"I'm proud of the job all three guys did today," head coach Aaron Fox said. "Richard's performance was a fitting end to an outstanding career, and I'm looking forward to Keyunta finishing his season strong in Friday's final. Those two sacrificed a year for the program last season and performing well at the national meet is a great reward for them."

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Did You Know?

Sometimes you have to see the little picture

UTSA researchers are exploring matter at the atomic level with Helenita. It's one of the most powerful microscopes in the world, with the ability to operate near the theoretical limit of resolution. At 9 feet, 2 inches tall and weighing more than two tons, Helenita can dissect almost anything. With Helenita's resolution, researchers can study particles atom by atom to see how they behave.

That's critical in developing nanotechnology that will help diagnosis early-stage breast cancer or make helmets that are uber strong. Moreover, the detail that Helenita provides will allow nanotechnology researchers to create new therapies and treatments to fight a wide range of human diseases.

Did you know? Helenita can magnify a sample 20 million times its size, which would make a strand of human hair the size of San Antonio.

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July 30, 5 - 7 p.m.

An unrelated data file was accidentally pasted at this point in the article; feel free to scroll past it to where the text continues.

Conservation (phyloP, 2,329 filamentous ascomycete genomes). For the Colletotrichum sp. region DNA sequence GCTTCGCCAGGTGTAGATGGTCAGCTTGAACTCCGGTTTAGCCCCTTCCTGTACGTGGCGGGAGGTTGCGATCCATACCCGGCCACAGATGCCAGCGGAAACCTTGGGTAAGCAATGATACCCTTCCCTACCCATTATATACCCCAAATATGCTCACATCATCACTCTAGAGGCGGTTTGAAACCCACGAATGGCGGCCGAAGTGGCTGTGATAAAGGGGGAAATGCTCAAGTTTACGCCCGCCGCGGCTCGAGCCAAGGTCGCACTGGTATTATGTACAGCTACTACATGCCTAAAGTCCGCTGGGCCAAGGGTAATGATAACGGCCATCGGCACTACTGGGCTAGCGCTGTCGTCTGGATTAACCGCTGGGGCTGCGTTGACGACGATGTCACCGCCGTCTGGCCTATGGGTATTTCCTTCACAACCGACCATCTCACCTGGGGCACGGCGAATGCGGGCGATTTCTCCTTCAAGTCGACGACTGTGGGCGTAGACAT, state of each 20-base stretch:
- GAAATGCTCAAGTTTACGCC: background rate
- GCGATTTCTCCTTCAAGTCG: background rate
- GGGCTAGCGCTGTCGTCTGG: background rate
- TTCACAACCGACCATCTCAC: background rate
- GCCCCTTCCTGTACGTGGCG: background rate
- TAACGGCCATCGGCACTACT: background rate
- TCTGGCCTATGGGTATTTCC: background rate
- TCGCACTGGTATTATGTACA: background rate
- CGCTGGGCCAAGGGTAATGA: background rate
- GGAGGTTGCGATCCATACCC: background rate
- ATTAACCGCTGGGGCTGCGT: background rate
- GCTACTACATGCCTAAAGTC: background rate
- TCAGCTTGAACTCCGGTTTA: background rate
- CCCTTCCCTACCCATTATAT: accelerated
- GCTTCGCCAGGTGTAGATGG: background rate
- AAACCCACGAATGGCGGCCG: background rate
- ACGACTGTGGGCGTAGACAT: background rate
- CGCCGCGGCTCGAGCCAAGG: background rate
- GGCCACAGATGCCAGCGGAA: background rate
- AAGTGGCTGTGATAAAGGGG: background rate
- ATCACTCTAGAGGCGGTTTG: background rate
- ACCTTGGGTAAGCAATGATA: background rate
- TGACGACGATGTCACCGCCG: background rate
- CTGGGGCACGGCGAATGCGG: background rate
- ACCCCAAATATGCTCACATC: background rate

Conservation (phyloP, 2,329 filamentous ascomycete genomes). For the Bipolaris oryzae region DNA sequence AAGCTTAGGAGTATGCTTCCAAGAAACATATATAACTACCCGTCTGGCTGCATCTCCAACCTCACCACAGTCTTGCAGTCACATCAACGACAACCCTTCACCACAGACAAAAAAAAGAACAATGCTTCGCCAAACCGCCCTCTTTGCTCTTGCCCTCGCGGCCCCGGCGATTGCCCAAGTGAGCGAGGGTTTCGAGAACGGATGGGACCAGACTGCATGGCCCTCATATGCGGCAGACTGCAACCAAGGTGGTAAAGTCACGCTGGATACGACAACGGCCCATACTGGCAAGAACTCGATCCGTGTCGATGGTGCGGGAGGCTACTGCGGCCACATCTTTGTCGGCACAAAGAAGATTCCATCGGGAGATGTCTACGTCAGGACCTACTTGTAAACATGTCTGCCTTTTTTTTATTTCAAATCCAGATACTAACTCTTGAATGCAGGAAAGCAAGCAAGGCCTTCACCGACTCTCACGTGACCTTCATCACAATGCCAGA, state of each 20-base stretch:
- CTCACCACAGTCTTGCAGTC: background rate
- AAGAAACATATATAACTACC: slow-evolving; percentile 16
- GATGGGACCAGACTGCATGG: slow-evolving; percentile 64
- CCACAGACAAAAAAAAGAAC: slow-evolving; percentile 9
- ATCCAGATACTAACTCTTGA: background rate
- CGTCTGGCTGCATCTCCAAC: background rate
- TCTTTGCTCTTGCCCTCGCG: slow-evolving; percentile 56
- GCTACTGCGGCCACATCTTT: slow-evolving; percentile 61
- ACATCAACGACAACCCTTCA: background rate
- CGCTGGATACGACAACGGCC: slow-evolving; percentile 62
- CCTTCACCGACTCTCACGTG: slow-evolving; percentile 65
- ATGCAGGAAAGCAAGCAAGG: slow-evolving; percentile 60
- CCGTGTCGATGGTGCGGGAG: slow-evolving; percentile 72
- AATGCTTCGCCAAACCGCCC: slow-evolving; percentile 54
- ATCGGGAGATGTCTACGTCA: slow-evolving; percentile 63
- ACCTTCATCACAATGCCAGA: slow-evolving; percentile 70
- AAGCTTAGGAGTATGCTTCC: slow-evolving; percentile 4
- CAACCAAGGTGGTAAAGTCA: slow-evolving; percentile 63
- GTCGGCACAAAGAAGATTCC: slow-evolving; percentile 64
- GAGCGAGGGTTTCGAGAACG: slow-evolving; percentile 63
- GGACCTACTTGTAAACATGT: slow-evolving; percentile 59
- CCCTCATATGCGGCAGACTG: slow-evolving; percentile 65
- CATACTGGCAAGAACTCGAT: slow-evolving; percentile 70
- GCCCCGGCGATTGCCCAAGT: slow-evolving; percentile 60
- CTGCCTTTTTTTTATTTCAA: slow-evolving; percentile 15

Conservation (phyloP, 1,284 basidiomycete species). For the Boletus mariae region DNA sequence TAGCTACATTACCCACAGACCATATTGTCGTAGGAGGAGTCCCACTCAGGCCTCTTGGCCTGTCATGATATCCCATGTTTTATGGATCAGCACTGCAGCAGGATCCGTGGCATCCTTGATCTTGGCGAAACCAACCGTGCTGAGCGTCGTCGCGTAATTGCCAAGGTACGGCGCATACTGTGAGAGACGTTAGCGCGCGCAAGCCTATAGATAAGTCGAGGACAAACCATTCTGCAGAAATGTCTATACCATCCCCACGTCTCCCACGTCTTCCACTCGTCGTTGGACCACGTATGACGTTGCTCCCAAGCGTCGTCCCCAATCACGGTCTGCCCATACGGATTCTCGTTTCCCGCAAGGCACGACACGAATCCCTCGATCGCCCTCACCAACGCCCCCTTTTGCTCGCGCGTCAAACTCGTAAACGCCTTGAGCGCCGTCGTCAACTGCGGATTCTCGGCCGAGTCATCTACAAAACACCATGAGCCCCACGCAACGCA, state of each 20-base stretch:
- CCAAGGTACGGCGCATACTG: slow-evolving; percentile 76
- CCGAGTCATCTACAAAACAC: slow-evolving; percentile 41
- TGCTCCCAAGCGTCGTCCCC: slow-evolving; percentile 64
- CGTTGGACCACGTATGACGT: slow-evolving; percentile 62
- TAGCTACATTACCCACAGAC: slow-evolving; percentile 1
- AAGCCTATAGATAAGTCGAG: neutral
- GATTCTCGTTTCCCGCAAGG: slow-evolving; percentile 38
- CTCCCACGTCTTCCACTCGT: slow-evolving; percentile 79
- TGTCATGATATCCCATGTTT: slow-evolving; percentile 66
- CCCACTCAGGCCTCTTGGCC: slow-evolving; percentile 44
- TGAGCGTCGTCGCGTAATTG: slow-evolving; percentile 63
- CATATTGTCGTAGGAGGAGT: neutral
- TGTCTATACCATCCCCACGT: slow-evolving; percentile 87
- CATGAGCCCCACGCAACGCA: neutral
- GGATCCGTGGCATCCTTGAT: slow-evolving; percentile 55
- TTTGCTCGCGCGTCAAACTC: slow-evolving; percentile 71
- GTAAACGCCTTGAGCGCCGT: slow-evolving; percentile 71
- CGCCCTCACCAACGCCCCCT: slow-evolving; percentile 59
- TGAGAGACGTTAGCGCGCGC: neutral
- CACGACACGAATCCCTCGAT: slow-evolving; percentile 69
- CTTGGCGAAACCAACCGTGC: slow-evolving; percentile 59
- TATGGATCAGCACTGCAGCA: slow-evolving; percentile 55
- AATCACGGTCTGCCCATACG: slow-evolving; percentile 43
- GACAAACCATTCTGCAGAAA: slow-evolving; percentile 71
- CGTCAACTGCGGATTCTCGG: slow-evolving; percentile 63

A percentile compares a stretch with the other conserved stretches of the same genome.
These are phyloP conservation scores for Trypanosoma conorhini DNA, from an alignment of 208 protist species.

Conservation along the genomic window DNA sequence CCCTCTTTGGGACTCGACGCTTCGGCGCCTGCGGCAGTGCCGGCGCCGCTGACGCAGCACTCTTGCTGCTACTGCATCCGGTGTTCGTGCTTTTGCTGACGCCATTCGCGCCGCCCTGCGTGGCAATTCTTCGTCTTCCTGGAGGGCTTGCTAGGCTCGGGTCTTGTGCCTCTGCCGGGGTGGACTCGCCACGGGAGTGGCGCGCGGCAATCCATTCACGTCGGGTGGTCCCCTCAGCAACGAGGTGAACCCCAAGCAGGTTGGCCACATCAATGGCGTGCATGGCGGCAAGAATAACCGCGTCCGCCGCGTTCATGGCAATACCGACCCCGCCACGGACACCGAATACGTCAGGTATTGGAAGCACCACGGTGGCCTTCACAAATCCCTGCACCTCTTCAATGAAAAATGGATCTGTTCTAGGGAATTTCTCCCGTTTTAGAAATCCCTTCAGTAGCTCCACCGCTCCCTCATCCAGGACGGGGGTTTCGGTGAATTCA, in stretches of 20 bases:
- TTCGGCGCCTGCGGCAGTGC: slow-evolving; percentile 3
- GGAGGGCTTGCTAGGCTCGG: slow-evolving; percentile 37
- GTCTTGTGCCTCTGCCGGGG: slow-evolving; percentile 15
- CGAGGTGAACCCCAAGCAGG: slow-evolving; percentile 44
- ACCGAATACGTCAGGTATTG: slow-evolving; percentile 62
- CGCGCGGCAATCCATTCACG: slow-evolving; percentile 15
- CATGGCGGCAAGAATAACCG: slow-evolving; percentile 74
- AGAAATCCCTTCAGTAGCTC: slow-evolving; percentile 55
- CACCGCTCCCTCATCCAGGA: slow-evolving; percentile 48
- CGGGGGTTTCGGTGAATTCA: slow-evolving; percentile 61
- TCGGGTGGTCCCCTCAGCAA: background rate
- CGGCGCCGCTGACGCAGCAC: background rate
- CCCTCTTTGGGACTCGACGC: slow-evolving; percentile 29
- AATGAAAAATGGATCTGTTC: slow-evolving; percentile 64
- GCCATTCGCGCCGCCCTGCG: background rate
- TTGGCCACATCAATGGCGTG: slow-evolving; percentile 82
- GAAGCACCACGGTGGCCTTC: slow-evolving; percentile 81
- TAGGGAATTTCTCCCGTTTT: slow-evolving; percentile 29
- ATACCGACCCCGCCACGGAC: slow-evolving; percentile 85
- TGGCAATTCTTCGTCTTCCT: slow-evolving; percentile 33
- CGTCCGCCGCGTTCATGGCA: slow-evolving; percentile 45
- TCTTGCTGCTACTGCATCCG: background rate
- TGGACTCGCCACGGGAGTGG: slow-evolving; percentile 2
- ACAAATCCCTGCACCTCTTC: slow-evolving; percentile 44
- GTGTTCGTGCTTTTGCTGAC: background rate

Networking and happy hour with AIA San Antonio's Women in Architecture

Join AIA San Antonio’s Women in Architecture group for their networking and happy hour event, where all design professionals are welcome.
Liberty Bar, 1111 S. Alamo St.

Aug. 1, 9 p.m.

"Inside Peace" documentary screening

This documentary, presented by the San Antonio Film Festival, documents the experience of re-entry after incarceration. The film features Michael Gilbert, associate professor in the department of criminal justice and director of the Office of Community and Restorative Justice program at UTSA.
Tobin Center for the Performing Arts, 100 Auditorium Circle

Aug. 4, 6 - 8 p.m.

Free Teacher Tuesday: Los Tejanos Workshop

Discover resources and strategies for teaching Tejano history and culture and get a special educator's tour of the new long-term exhibit, Los Tejanos.
Institute of Texan Cultures, 801 E. César E. Chávez Blvd.

Aug. 9, 12 - 5 p.m.

Vaquerocation 2015

This cowboy-themed programming, offered in conjunction with Our Kids Magazine's Kidcation Week, gives families the opportunity to visit with cowboy docents, enjoy readings and visit activity tables.
Institute of Texan Cultures, 801 E. Cesar E. Chavez Blvd.

Aug. 22, 6 p.m.

UTSA Alumni Gala

The UTSA Alumni Association hosts this annual gala honoring the Alumna of the Year, Alumnus of the Year and the Alumnus of the Year Lifetime Achievement award winners.
Hyatt Regency Hill Country Resort & Spa, 9800 Hyatt Resort Dr.


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Meet a Roadrunner